Election season has been relatively unexciting in most of New Jersey this fall, it’s true, but one of the few lively races this cycle is up in creepingly gentrified Hoboken where former Save Jersey contributor and Republican State Committeeman Joshua Einstein is running for City Council.
Up for grabs next Tuesday is not just the mayor’s office but also 3 of 9 Hoboken council seats elected by the voters of the entire city at large. Running for those positions are 13 candidates including two incumbents (on separate slates) in addition to Einstein who was the first candidate to declare his run independent of the local municipal political factions.
The second unaffiliated candidate, Angelo Valente, after publicly backtracking on his declared mayoral run, ultimately deciding to follow Einstein’s lead and run independently from any slate of candidates.
Einstein, a 30-something Jewish American committed commonsense conservative who has volunteered on various campaigns in New Jersey, rebuilt the Hudson County Young Republicans, and was most recently elected to Republican State Committee by the registered Republicans of Hudson County. He’s pursuing a strategy of using his in-depth issues based critique of current failed municipal policies to appeal to voters who desire returning Hoboken’s government back to the basics.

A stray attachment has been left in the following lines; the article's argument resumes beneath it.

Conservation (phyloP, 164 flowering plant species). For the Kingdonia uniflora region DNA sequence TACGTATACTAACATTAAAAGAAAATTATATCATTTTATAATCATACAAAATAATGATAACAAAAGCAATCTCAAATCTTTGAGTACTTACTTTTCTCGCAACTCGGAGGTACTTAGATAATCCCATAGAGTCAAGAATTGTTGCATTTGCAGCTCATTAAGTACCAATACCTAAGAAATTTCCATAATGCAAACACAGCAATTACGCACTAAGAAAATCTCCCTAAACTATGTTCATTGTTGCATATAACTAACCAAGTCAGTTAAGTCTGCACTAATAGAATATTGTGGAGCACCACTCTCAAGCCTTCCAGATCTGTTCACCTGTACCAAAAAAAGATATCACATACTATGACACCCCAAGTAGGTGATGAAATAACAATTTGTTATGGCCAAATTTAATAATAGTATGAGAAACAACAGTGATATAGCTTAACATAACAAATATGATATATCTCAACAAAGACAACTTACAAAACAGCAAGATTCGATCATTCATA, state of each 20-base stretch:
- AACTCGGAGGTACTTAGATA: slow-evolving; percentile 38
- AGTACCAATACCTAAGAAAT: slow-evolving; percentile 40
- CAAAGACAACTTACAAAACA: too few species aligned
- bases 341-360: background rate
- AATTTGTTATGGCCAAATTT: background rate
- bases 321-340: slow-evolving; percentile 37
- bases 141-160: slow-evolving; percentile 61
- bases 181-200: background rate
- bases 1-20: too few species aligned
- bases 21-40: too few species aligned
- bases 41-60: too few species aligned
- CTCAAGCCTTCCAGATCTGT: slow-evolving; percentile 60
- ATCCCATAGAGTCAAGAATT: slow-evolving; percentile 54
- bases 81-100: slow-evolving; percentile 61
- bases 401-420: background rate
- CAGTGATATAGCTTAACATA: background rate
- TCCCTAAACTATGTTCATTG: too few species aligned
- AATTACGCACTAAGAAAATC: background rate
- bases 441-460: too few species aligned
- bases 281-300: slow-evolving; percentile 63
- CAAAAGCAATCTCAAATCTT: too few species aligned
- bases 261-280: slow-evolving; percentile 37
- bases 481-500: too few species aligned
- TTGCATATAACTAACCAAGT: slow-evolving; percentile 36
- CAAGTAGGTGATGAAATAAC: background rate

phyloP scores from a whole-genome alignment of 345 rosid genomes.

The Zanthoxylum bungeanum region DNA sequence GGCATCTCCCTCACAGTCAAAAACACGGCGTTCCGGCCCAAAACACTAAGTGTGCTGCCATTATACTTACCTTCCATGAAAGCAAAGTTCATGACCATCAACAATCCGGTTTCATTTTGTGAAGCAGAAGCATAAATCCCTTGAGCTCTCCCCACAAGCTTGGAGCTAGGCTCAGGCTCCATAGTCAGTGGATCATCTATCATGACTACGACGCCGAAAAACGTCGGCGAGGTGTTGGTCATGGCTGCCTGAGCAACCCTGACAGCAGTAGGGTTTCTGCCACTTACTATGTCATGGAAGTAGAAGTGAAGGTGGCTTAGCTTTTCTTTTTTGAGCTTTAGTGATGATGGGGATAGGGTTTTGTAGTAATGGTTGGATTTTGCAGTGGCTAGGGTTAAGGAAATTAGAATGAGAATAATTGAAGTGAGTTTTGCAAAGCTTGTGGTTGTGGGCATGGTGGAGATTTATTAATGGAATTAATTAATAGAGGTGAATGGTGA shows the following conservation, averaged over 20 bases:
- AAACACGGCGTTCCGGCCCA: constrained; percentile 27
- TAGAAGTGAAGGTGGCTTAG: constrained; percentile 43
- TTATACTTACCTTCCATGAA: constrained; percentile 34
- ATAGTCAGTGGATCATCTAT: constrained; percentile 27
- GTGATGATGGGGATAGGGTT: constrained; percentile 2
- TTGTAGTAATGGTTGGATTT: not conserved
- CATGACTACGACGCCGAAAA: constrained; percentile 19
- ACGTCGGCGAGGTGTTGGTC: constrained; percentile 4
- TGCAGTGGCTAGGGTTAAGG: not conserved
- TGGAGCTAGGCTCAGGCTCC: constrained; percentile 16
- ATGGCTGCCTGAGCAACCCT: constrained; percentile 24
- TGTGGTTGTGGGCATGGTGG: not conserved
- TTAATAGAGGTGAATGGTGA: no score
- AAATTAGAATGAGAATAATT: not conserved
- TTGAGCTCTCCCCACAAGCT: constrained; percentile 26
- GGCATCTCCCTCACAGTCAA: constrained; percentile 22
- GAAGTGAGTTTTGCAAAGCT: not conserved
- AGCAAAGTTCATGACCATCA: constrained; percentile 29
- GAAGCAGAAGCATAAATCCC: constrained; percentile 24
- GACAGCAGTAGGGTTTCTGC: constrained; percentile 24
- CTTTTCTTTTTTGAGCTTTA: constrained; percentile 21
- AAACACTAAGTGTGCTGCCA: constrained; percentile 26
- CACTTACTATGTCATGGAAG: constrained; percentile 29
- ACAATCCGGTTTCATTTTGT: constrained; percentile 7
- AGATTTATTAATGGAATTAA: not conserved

With 14 candidates angling for 3 seats, Einstein has forgone the usual bland and watered-down approach many council candidates take. Running conventionally isn’t really an option to begin with for an urban Republican. Indeed, anyone that would take offense to his explanation of basic economic principles, for example his explanation of how municipal governments market intervention in the housing market has made housing stock more expensive (for owners and renters alike), has 13 other candidates to choose from.
Einstein’s unique message serves as a rallying point for Republicans, centrist Democrats, independents and Hoboken residents aware of economic realities and tired of the status quo political culture.
He’s also argued poignantly that voters want a City Councilman to serve as a check on potential overreach and hubris on whomever wins the mayoral contest.
Hoboken is overwhelmingly blue and its elections are, like many municipal elections, legally “nonpartisan.” But if the city’s over 5,000 Republicans and thousands of unaffiliateds and centrist Dems are tired of failed municipal spending, projects including what Einstein calls the “Washington St Destruction Plan” (Washington St being the main street in Hoboken), and join with those looking to split their vote in order to send a message to the winner of the mayoralty, Einstein will win.